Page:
These are just some of the most notable examples of sophisticated cyber attacks that caught universities unprepared, and the price for that unpreparedness, as you can see, is brutal. This should serve as a wake-up call for universities to stay one step ahead of hackers in order to avoid ruining their reputation, paying out hefty lawsuits, and causing real damage to the lives of students.
What are some of the biggest cyber threats to universities and colleges?
Some of the most prevalent threats higher education institutions are facing are:
DoS (Denial of Service)
The risk of malicious actors accessing confidential data is imminent. CISOs (Chief Information Security Officers) are well aware of the threats posed by malicious actors, which is why it is of the highest concern that they work closely with SOC teams and the IT department to keep cyber attackers at bay and protect the integrity of higher education institutions.
Even though some types of cyber attacks are more prominent than others, universities and colleges should be prepared for any type of cyber danger that may come their way.
How can universities and colleges prepare for threats?
To make their students feel safe, universities and colleges must devise a foolproof plan in order to maintain the safety of confidential information. This can be done by putting extra effort into creating a strong SOC team which is both strategically and technically supported. Some of the best tactics to use in order to detect, prevent, and successfully mitigate cyber threats include:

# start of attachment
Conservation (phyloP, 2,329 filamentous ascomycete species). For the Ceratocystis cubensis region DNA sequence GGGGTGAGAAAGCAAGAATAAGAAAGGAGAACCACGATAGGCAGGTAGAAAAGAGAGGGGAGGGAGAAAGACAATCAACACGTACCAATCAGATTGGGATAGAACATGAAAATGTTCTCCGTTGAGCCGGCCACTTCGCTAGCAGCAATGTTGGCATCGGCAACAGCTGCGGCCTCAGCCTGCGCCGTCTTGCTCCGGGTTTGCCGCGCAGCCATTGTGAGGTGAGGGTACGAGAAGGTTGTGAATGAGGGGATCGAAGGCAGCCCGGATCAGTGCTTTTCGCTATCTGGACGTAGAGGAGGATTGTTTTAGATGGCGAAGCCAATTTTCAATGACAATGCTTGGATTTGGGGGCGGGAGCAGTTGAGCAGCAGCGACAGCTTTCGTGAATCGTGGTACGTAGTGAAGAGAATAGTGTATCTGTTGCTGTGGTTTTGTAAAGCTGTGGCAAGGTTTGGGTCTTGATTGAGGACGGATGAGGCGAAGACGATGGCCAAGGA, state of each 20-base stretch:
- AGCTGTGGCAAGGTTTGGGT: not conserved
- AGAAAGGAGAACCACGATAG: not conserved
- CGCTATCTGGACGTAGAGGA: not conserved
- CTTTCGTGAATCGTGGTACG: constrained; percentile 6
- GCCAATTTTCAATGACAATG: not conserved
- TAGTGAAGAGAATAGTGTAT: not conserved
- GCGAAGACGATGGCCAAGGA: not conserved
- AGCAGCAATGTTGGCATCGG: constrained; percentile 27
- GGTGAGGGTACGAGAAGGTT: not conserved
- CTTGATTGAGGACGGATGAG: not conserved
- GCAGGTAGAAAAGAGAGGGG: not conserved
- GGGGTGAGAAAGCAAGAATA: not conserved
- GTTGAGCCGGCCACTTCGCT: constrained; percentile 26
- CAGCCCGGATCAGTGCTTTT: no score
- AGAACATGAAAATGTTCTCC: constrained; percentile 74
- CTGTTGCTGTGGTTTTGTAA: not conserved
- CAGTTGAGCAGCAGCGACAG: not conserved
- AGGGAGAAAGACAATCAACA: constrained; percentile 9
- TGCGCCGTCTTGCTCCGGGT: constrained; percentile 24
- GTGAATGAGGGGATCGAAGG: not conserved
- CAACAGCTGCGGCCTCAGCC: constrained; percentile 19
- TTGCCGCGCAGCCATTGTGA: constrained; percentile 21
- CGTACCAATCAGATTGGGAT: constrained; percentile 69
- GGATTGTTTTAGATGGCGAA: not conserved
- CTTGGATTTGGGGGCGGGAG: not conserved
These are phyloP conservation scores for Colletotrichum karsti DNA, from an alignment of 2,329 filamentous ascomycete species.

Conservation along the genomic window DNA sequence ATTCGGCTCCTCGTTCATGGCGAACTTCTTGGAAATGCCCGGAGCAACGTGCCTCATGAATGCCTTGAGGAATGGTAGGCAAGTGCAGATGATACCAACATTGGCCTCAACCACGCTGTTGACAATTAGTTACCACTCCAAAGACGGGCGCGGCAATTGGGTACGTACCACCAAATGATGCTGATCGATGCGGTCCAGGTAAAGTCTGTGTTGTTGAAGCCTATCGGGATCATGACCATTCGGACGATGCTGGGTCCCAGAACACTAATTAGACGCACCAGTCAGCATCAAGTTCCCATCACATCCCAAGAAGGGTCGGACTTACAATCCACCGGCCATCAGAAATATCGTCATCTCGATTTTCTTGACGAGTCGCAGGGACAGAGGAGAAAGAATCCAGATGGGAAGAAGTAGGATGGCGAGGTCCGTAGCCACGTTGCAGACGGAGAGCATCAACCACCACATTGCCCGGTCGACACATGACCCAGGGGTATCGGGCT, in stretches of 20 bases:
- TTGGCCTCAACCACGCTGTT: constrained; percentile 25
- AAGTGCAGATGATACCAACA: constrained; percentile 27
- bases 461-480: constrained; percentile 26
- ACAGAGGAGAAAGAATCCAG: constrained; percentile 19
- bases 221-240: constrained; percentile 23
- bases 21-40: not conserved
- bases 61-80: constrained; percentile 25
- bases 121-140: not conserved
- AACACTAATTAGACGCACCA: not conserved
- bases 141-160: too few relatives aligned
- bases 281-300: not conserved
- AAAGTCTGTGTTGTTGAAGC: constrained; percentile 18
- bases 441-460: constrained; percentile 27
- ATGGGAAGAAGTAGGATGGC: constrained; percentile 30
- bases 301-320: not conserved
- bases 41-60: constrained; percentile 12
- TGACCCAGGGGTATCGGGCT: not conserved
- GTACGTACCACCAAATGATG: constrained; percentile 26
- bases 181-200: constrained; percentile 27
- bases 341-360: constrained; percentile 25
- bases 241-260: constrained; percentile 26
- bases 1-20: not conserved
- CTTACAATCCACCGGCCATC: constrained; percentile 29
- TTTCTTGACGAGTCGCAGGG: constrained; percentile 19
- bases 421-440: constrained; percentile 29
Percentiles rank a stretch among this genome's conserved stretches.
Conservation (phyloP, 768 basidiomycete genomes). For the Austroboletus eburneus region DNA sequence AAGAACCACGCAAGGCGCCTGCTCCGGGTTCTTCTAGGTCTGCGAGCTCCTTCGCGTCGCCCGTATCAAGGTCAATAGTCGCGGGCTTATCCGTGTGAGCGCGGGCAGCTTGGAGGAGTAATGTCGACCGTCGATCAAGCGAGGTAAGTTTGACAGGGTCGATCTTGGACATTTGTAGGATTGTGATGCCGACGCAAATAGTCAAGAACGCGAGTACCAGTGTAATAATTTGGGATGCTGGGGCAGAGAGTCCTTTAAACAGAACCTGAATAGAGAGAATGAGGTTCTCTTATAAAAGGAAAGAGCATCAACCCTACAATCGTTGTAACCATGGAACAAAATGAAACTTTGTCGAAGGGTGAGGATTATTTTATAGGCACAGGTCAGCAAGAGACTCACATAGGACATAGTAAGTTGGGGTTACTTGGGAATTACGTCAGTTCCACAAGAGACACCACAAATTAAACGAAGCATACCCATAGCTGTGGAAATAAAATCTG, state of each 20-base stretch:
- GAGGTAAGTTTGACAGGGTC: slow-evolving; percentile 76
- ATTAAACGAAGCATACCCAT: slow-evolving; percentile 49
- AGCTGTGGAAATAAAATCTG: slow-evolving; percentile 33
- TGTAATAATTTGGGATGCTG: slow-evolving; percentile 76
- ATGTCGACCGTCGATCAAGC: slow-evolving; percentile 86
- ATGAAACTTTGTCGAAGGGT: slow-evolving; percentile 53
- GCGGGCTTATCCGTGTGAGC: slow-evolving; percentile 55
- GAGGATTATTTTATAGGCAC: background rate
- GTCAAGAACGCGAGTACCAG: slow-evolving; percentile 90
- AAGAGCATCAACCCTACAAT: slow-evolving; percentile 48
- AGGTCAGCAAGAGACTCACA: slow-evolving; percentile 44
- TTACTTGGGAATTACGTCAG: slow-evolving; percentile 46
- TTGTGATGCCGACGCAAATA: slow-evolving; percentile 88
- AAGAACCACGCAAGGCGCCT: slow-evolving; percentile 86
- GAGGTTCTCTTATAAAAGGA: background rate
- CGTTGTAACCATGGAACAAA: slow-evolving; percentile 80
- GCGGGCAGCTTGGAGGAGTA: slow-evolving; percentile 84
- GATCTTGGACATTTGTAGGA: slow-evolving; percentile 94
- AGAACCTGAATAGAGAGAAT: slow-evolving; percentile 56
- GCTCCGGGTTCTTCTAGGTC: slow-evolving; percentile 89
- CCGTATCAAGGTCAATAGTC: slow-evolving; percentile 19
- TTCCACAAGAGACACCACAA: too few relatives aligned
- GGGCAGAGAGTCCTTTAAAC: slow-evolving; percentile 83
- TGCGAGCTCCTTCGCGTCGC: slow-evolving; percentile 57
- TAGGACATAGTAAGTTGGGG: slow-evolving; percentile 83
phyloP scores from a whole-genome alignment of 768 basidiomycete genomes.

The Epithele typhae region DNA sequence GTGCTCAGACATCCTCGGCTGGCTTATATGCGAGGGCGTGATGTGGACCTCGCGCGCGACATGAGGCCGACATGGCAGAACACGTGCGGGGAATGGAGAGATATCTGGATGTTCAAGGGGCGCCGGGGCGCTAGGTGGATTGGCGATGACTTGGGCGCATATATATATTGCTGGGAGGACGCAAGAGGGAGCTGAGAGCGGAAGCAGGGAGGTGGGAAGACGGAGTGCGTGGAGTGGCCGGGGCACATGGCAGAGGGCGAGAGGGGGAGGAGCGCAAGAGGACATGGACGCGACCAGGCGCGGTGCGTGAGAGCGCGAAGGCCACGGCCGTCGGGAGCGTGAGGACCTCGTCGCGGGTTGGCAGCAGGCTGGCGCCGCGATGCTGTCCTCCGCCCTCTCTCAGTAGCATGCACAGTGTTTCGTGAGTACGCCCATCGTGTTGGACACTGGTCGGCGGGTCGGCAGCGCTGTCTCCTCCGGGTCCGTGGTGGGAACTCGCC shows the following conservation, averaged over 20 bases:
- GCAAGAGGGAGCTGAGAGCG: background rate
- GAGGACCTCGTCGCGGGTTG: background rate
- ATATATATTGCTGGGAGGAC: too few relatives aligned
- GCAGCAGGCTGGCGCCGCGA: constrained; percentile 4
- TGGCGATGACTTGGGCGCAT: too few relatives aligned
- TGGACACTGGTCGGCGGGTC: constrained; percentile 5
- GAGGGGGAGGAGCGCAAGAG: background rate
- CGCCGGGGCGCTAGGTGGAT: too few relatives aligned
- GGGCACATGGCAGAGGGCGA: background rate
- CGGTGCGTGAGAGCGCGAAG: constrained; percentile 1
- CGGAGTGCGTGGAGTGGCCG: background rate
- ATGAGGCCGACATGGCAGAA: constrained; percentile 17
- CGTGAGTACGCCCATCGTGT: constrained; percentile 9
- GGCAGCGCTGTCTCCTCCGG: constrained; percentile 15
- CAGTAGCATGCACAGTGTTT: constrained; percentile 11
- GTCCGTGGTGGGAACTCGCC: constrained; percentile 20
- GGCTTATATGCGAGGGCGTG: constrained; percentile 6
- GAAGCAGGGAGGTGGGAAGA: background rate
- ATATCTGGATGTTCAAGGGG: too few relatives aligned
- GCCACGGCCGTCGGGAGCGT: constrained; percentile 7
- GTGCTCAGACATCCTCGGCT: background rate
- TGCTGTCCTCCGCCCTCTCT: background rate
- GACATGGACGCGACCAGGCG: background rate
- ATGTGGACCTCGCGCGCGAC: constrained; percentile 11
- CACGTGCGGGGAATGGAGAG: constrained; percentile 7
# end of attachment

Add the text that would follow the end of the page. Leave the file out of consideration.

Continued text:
Monitor networks meticulously: SOC teams should regularly perform vulnerability scans to ensure that every potential risk is assessed in a timely, preemptive manner.
Implement encryption: Implementing safety measures, such as log-in two-step verification methods and encrypting personally identifiable information and other sensitive data is a crucial aspect of preventing data breaches.
Form a collaborative SOC team: Hire skilled professionals within the cybersecurity industry whose cybersecurity expertise trumps that of emerging malicious threats. This may include building an expansive network consisting of a CISO, analysts, engineers, emergency management staff, IT personnel, threat hunting department, etc.
Sophisticated technologies: Understaffed and poorly equipped SOC teams have trouble dealing with sophisticated cyber threats. Reinforcing your cybersecurity platform with state-of-the-art technologies that are specifically designed to battle evolving threats, like SOAR, is monumental.
Each university creates a different strategy to prepare for cyber attacks depending on the amount of sensitive data they contain, the number of students they have, the size of their SOC team, and the technology at their disposal.
In this regard, each individual institution must make strategic efforts that align with their circumstances and implement top technologies and highly-skilled resources in order to successfully eliminate potential cyber threats.
Implementing technologies like SOAR will add much-needed visibility in places where security professionals can’t access individually and improve the overall effectiveness and communication of the SOC team. Some universities get thousands of alerts on a daily basis, and without the implementation of proper technologies that match the sophistication of evolving cyber threats, the risk of falling victim to cyber attacks will be much bigger.